# RE: A question for user behaviour profile based IDS

**From:**Bill Royds (

*sf-lists@royds.net*)

**Date:**03/27/02

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From: "Bill Royds" <sf-lists@royds.net> To: "fengli" <lfeng@sei.xjtu.edu.cn>, "Focus-Ids" <focus-ids@securityfocus.com> Date: Wed, 27 Mar 2002 14:25:29 -0500

A little explanation about the chi-square statistic and how it works.

The chi-square tries to measure whether observed behaviour is significantly different from expected behaviour by calculating a number that will be 0 if the behaviour is the same and very large if the observed behaviour is very different from expected.

To do this it makes the assumption that random deviations (unimportant ones) are distributed as the normal distribution so some mathematical properties are available to give a useful measure. Notice it doesn't imply the expected behaviour is a normal distribution, just the deviations from normal, a much safer assumption. It also, of course, makes the assumption that you can put a meaningful number of expected and observed behaviour. This is actually the harder part.

The assumption for chi-square is that the deviation between each observed and expected values is a normal(0,1) distribution (mean of 0, variance of 1), a continuous number (any value is allowed but adjustments can be made for integer values) and each deviation is independent of any other deviation.

If what you are measuring in your HIDS is packet counts per port, then you have some of the assumptions.

We are measuring numbers, the numbers should be independent of each other (incoming traffic on one port is fairly independent of another port number within reason) and, if we get enough packets, close to a smooth distribution.

So, once we have created an expected packet count/time E[i] for ports i=0 to n. We can watch our system for the time interval and get an observed packet count O[i]. We know that we won't get exactly the same observed count as expected, but the deviation should be small on average if the difference is truly random.

We calculate the X-square (Greek letter chi) as sum(0 to n) {(O[i]-E[i])^2/E[i]} or (deviation squared)/(expected number). Since these are discrete values (packet received or not), we should adjust for continuity by grouping small expected counts together until we get an expected value of at least 5 (a rule of thumb). so we don't have expected values very small.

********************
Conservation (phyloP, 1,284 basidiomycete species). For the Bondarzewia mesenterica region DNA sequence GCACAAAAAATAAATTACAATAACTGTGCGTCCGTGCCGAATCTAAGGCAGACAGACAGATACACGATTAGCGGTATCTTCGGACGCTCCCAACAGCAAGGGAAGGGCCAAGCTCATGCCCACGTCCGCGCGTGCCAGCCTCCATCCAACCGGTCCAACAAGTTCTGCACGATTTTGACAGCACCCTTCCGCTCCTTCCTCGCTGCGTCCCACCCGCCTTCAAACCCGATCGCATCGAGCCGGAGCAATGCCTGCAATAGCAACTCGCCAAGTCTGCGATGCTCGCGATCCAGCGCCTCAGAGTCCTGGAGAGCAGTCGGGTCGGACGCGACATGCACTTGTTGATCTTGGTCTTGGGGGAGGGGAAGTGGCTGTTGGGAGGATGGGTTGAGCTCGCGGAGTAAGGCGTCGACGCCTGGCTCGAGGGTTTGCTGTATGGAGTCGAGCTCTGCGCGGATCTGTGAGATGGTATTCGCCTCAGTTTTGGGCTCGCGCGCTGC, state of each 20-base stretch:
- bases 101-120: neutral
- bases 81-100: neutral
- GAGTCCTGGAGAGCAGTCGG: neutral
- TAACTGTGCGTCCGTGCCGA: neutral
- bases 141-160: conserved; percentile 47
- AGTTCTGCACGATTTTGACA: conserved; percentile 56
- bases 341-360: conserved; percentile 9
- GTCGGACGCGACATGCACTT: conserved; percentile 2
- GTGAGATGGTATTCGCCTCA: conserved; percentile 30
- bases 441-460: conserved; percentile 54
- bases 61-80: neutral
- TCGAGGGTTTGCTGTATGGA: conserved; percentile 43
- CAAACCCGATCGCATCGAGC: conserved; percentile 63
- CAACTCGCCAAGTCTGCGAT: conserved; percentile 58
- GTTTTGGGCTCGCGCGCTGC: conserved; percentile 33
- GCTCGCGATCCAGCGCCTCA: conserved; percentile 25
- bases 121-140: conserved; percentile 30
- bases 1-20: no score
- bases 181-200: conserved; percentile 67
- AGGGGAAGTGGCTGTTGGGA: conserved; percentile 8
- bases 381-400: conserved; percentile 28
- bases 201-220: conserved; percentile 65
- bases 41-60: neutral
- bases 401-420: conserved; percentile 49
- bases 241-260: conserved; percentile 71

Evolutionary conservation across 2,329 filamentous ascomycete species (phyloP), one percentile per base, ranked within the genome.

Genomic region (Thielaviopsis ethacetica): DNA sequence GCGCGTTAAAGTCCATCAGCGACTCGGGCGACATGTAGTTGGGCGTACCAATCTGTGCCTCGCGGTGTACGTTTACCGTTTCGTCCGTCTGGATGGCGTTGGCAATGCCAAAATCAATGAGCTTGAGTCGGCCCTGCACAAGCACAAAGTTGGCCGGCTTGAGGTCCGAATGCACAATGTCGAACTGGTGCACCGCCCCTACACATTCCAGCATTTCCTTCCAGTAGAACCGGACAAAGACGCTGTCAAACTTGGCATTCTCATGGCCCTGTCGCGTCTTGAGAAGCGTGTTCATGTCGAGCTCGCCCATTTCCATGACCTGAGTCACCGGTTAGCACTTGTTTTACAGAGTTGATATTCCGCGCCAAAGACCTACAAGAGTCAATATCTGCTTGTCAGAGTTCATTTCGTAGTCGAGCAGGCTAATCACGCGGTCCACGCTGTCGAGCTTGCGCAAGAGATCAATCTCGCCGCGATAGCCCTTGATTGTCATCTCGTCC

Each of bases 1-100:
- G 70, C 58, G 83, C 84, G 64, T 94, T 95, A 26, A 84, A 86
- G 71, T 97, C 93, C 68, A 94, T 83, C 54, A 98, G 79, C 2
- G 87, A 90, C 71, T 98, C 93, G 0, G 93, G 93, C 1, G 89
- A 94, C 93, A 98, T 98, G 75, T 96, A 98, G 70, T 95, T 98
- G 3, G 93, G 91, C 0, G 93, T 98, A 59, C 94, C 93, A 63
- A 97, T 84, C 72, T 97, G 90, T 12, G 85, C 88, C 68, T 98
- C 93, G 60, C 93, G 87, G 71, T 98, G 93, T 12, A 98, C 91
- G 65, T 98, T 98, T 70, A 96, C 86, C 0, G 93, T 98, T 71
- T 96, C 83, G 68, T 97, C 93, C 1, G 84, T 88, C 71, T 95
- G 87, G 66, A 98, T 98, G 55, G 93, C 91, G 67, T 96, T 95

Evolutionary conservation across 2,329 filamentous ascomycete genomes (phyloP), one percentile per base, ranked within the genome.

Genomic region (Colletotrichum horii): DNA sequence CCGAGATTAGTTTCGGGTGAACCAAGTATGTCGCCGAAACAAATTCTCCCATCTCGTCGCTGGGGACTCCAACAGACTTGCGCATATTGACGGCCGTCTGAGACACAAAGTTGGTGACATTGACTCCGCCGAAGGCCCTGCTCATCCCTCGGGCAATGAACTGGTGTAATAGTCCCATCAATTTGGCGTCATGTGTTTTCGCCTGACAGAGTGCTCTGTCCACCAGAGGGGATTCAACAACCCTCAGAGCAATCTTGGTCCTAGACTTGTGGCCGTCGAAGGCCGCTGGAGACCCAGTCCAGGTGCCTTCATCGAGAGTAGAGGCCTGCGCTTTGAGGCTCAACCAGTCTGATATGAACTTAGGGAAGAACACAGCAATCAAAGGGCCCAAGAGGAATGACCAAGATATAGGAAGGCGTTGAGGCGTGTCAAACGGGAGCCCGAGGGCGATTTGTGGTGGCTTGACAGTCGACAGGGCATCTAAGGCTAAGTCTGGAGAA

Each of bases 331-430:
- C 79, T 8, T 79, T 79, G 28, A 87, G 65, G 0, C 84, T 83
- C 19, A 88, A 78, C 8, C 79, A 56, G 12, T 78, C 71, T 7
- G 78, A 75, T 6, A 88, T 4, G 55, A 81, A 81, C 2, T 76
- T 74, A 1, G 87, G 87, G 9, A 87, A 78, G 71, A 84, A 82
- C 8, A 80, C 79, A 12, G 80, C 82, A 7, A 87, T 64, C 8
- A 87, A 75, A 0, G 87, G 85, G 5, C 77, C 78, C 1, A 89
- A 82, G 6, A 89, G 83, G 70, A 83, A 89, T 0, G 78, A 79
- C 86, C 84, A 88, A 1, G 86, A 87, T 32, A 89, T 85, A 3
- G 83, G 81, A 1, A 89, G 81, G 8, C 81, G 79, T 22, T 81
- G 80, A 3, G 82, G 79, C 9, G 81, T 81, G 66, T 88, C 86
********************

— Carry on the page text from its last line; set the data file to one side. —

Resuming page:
We must use actual counts, not percents or proportions. If it is very large (basically > a X2(n-1) function value for a given probability), we have observed packet counts different from what we expect, but we can't prove that they are malicious or an attack. It is just a heads up to look at the data further. Statistics never indicates truth or falsehood, just gives a probability that what we observe is as expected or not.

So chi-square seems to be useful in giving a rough measure of "in control" "possible attack", but it should be coupled with other measures for any full decision making.

-----Original Message-----

From: fengli [mailto:lfeng@sei.xjtu.edu.cn]

Sent: Wed March 27 2002 08:43

To: Focus-Ids

Subject: A question for user behavior profile based IDS

Hi all !

I am doing the research about HIDS .and I want to analyze the user's behavior to get the their normal profiles .If the intruders or masqueraders' behavior deviate from the normal profiles then we can capture it !

my question is How can we get the deviation ? Many years ago Sri co. put forward the "chi-square" (statistics methods) to mesure it in the NIDES. Does it really work?

and by the way whether the research of user behavior profile based IDS is promising or not? and can you give me the advice for the promising methods for it?

Any discussion or advice is appreciated!

stonefeng

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